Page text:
• Sean Gill

    This is a quick, interesting read - a story stripped down to the basics, it functions almost like a fairy tale or a Dr. Suess story with no rhymes. Why do the characters come to the great field to pitch their tents? How do they support themselves? What are they waiting for? We don't really know, and for the most part, that doesn't get in the way. Civilization, of a sort, springs to life in fits and starts, patterns familiar to the reader. Our mostly passive narrator (his name I don't think was m [...]

  • Christopher Williams

    This book is meant to be some sort of allegory relating to the history of Great Britain. As such I found it hard, at times, to work out who the main characters were meant to be. The Romans were fairly easy to spot but who on earth were Thomas and Isabella? They were around from pre Roman to well post Roman times and I could not work out, in any way, who they were meant to be or represent. The style was slightly dream like and did not have substantive characters that you could really understand o [...]

  • Garnet Walters

    A strange read for me, felt more like an essay than a novel. Nothing much really happens and the characters don't feel life-like, more like characters in a role-play game. It's got a detached style of writing which is easy to read but I never felt involved with any of the people. I'm guessing it's meant to represent Great Britain and how the various waves of conquest/migration have fitted in but it was all too flimsy and lightweight to have much of a lasting impression on me.

  • Alain Lewis

    I so love the way Mills takes a view of the world and gives it a little twist. Here we have a field with people camping in tents that begins as a haven of peace and tranquility. The dynamic of the place changes of course with each new arrival and each departure. Biscuits, milk puddings and missing shovels are all vital here.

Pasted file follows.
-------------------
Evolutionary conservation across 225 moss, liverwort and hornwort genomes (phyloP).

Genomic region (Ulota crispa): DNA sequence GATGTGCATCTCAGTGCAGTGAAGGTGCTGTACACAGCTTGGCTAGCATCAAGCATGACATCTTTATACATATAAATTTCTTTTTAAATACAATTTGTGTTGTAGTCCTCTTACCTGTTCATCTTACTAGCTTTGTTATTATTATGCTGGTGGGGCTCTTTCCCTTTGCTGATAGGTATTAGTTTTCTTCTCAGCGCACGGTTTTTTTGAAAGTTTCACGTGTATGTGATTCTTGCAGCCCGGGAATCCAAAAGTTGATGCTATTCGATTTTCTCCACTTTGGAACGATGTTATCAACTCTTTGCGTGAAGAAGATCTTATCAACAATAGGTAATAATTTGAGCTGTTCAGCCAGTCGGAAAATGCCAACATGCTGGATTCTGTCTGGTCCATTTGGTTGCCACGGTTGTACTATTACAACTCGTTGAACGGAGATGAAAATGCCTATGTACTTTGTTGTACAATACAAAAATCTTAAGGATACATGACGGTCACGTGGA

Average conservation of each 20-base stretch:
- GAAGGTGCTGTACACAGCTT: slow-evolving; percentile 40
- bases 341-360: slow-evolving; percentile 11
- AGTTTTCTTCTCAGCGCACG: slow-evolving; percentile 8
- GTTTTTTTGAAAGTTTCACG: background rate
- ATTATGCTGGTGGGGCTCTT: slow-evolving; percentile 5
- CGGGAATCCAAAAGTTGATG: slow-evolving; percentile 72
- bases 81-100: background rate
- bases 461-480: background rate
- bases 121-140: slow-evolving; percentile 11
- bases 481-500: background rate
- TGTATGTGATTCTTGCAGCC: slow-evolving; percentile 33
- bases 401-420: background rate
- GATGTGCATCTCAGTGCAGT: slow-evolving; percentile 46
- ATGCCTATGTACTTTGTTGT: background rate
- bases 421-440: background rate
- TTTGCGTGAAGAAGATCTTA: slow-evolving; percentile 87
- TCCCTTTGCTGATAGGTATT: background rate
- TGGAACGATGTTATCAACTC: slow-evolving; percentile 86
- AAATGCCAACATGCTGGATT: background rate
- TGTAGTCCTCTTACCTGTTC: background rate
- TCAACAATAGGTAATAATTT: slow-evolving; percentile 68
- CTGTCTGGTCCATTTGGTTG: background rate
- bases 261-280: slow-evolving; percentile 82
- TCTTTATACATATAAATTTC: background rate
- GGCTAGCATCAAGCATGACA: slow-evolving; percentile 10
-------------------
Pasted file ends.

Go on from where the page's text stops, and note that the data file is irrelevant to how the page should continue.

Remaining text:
• Calico

    Not my favourite Mills - as with Explorers of the New Century I found it a bit too clear what was going on, & that's not what I go to MM for - but reading a book of his is always better than not doing.

  • Greg Potts

    It took a while to tune in to the story and stop 'noticing' the lack of internal logic. Once I'd cleared that hurdle - and stopped worrying about who was cutting the grass and why the biscuits didn't go soft - I loved it. Sinisterly innocent. Or innocently sinister. Or both. Great fun.

  • Emmapettitt

    Usual interesting and enjoyable Mills fare - refuses to answer your questions.

  • Sam

    A little like Saramago-like in the way the action proceeds on a highly essentialized and allegorical plain.

  • Sohnia

    I wont lie, I was pretty confused throughout this book. Not by the plot, reviews were pretty helpful plot-wise, but because of how so much seemed to be happening at such a slow rate. I LOVED A Cruel Bird Came to the Nest and Looked In. I enjoy the characters as always, they are so extremely one-dimensional but so real it's farcical. As "always" (in my limited experience of just having read two of his books) the narrator goes unnamed and indescribable and we have no idea of where this person com [...]

  • Itchy

    Weird but good.

  • Jo

    Very interesting weird little book.

  • Kimbofo

    It’s no secret that I am a Magnus Mills fan, so I was naturally keen to read his latest book, The Field of the Cloth of Gold, as soon as it came thudding through the door. It’s been almost four years since his last novel, but it turned out to be worth the wait, for this is another profound story characterised by Mills typical bare-boned prose, tongue-in-cheek humour and incisive commentary on the foibles of human beings.The story revolves around a large irregularly-shaped field — known as [...]

  • H R Koelling

    Interesting book, but not sure I'd recommend it to an American reader. Seems like there's a lot of satire and fun being poked at British society, but most of it went over my head. I liked the voice of the narrator, despite his awkward use of explaining everything incredibly formally with an extensive vocabulary. Too bad we never learn his name.

  • Val

    I always enjoy reading anything by Magnus Mills and he is on top form in this novel. It is an allegorical representation of the history of Britain from its earliest settlement, reduced to petty squabbling among tent dwellers in a field.The trademark humour and surreal aspects are present, and the book ends foreshadowing a dramatic climax rather than with one. It all works very effectively. The prose style is deceptively simple and matter-of-fact, the narrator more of an observer of events than a [...]

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  • Best Download [Magnus Mills] ☆ The Field of the Cloth of Gold || [Horror Book] PDF ↠
    348 Magnus Mills
  • thumbnail Title: Best Download [Magnus Mills] ☆ The Field of the Cloth of Gold || [Horror Book] PDF ↠
    Posted by:Magnus Mills
    Published :2019-08-27T08:07:03+00:00